HCV-induced oxidative stress engenders an aberrant cholesterol trafficking and lipid metabolism dysregulation, leading to hepatic fibrosis and progression toward end-stage liver disease, ultimately hepatocellular carcinoma (HCC) which is the most frequent primary liver tumor [50]. The molecular epidemiology of HCC has been characterized by a singular variability between geographic regions depending on several factors, especially risk factors prevailing in each region. In the far eastern region, the region with the highest prevalence of HCC, the prevailing risk factors are HBV/HCV chronic infections [51]. By determining the region-specific molecular context of HCC, many questions could be resolved and many advances in the therapeutic approaches could be achieved. Though remarkable progress has been achieved in cancer molecular studies, mechanisms triggering hepatocarcinogenesis remain poorly known. Initiation of tumoral process needs, typically, a promoting agent which could be viral proteins themselves or viral-induced alterations that could lead to the liver tumorigenesis. Altered hepatocytes with the highest proliferative potential are the origin of the malignancy [52]. Several pathways were propounded to be altered in liver carcinogenesis. However, since 1989, the most studied gene in the class of tumor suppressor genes has been TP53, the gene encoding the phosphoprotein p53 triggering cell cycle checkpoints, apoptosis, senescence, and DNA repair, by regulating expression of several target genes [53]. P53 pathway consists of a network of proteins that are induced in response to a signal of intrinsic or extrinsic stress. The second most studied mechanism is related to the regulation of P53 by E3 ubiquitin protein ligase (MDM2) protein. This oncoprotein targets, with high specificity, the P53 protein by binding to its N-terminal transactivator domain and induces its proteasomal degradation. MDM2 gene expression is induced by the wild form of the protein P53 itself through its binding to the first intronic region of MDM2 gene: the P53/MDM2 interaction is a feedback loop regulating the concentration of active p53 [54, 55]. Our data showed that DHCR24 is specifically expressed on the surface of HCV-HCC cell lines and that high levels of anti-DHCR24 antibodies were detected in the sera of patients with HCV-related HCC. These data demonstrate that overexpression of DHCR24 in HCC is specifically induced by HCV. Furthermore, overexpression of DHCR24 impaired p53 activity by suppression of acetylation and increased interaction with MDM2 protooncogene. This impairment of p53 suppressed the hydrogen peroxide-induced apoptotic response in hepatocytes and resulted in upregulation of tumorigenicity in hepatocytes [46, 56].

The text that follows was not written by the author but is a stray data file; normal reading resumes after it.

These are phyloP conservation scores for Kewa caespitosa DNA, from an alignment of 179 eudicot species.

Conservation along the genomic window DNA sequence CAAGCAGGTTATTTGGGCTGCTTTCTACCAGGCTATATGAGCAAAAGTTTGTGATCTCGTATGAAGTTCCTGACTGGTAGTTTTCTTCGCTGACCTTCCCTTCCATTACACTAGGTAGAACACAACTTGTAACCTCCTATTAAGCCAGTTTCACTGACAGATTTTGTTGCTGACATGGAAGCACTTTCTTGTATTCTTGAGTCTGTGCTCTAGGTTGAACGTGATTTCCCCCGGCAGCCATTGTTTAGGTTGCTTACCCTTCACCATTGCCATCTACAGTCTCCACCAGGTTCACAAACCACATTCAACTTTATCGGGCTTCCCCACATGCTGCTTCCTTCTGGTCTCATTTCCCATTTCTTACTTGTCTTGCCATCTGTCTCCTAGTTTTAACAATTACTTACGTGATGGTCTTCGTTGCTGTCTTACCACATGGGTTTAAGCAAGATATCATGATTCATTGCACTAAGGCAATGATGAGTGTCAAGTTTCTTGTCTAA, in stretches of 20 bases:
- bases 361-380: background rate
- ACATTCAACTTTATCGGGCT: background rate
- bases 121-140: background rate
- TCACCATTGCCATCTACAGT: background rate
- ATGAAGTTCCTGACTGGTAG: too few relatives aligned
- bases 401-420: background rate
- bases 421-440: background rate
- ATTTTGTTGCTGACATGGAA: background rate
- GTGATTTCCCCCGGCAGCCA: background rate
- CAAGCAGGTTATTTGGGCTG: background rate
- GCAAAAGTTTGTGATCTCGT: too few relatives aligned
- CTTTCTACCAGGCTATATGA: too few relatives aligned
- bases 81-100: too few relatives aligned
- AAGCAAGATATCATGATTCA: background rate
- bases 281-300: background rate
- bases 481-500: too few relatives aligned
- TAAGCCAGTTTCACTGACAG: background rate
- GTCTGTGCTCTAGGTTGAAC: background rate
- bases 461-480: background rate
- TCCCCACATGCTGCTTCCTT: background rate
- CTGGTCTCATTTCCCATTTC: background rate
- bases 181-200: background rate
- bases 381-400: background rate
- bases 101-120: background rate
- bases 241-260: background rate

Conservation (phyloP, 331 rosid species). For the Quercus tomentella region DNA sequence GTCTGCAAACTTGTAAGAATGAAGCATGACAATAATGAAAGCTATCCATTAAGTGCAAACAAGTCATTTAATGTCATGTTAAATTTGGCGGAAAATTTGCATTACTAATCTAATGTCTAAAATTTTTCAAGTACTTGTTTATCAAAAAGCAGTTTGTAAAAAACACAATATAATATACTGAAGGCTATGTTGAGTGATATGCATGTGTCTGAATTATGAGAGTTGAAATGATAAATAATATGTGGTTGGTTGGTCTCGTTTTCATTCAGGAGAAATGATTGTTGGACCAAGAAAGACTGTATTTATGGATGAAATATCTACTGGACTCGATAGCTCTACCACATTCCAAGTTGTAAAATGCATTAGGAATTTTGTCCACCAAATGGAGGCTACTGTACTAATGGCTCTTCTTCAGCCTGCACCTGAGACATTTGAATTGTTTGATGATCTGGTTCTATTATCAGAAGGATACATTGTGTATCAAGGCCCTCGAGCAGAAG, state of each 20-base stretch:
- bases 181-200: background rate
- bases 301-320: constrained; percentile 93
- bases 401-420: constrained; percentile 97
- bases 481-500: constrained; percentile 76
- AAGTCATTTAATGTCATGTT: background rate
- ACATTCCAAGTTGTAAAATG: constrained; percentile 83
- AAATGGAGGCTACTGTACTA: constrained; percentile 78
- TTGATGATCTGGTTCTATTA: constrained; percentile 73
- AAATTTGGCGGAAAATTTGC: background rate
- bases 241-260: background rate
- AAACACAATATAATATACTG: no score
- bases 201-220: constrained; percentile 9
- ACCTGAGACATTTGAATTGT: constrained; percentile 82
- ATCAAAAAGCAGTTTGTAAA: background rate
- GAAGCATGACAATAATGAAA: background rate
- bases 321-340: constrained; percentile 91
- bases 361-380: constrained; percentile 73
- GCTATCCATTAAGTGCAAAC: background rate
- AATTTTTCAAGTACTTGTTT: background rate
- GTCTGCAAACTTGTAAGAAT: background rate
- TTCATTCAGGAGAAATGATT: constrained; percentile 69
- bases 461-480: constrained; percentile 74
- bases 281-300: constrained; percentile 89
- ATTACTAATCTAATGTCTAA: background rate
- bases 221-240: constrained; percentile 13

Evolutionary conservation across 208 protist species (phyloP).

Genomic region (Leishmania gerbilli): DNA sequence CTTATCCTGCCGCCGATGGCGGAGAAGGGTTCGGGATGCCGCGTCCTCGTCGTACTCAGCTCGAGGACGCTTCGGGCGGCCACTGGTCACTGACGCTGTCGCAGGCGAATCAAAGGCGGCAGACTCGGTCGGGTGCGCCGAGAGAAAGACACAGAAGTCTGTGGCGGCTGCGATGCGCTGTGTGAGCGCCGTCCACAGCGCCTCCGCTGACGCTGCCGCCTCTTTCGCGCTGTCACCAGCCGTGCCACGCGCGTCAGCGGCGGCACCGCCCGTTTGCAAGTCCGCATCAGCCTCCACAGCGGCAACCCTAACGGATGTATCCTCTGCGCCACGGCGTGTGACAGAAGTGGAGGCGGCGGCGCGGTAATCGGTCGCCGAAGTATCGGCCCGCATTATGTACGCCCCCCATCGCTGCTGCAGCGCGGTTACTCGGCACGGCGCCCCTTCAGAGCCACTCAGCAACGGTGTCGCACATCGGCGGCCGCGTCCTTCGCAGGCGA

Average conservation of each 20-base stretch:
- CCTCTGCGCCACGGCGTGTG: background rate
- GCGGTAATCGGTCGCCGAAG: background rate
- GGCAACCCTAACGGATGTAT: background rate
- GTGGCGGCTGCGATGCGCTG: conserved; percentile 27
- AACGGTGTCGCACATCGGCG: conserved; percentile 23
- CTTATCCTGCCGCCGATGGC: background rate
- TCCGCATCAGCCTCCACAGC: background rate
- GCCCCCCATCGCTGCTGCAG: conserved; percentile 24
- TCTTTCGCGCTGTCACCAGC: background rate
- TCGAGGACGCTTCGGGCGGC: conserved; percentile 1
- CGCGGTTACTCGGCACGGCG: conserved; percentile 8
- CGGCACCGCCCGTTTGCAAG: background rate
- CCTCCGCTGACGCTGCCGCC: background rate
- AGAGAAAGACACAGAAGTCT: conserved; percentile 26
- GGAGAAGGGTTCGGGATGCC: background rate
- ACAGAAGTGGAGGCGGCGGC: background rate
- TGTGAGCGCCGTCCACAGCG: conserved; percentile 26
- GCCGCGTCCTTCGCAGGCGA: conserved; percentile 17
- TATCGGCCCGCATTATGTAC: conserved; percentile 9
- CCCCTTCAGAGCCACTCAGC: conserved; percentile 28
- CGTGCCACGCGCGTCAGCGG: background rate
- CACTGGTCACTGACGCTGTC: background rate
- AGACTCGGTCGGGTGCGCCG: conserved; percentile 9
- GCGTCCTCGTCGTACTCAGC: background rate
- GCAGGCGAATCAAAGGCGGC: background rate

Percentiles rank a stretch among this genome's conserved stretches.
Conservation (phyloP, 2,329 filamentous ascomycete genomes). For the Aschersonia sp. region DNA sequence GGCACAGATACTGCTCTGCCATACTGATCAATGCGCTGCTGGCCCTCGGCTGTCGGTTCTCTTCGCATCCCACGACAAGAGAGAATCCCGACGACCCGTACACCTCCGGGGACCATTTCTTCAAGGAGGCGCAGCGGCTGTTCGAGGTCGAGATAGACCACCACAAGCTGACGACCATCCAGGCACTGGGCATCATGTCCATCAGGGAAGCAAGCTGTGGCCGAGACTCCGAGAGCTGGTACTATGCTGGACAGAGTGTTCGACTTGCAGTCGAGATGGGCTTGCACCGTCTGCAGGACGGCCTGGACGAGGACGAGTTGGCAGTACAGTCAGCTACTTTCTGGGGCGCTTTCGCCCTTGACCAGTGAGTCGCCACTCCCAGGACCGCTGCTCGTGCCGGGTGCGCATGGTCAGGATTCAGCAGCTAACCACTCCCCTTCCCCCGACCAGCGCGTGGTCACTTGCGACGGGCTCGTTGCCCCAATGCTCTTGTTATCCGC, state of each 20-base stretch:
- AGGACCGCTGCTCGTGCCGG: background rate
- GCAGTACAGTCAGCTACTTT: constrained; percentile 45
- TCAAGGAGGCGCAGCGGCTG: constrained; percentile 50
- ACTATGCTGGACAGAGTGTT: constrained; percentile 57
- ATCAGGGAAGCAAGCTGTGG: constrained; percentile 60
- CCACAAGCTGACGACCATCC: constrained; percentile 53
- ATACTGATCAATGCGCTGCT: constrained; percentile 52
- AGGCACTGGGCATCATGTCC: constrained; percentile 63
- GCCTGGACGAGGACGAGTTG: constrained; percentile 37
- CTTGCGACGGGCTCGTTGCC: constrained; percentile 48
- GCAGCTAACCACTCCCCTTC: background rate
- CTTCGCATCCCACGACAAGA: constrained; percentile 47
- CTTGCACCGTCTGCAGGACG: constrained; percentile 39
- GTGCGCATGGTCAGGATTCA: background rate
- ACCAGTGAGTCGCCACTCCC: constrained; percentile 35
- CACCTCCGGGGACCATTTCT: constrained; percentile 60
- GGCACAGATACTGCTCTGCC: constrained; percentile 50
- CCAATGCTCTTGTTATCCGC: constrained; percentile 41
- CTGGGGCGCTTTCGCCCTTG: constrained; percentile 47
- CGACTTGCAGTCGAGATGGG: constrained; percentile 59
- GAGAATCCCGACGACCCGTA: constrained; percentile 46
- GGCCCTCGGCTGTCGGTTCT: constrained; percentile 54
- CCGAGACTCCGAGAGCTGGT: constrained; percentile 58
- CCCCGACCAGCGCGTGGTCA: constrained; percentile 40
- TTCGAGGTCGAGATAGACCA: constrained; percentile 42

It has been demonstrated that DHCR24 expression was upregulated in HCC cell lines and tissues from IFN nonresponders LC and HCC patients. In a recent work of Ezzikouri et al., a set of patients with HBV/HCV ongoing liver disease has been analyzed for serum DHCR24 antibodies using enzyme-linked immunosorbent assay. The serum anti-DHCR24 antibodies levels were significantly higher in patients with chronic hepatitis C (CHC) than in healthy controls and, interestingly, in early HCV-induced HCC than CHC or liver cirrhosis (LC) patients and in late HCV-induced HCC compared to early HCC-C patients, which demonstrates a stage-related overexpression of DHCR24. The merits gained by DHCR24 as a novel biomarker of HCV-induced HCC rely on the fact that the sensitivity of anti-DHCR24 antibodies detection was shown to be higher than that of other biomarkers (alpha-fetoprotein and protein induced by vitamin K absence or antagonist-II) and that DHCR24 was upregulated in HCV-positive, but not HBV-positive, tissues or HBV/HCV negative HCC specimens [57]. Other data show that DHCR24 enzymatic activity in the cholesterol transport process triggers the DHCR24 surface expression and that DHCR24 possess a binding site of 2-152a MAb that exerts anti-HCV activity and induce the downregulation of DHCR24 surface expression, shedding the light on the potential function of HCC-surface expressed DHCR24 as carrier of target antitumor agents [46, 58].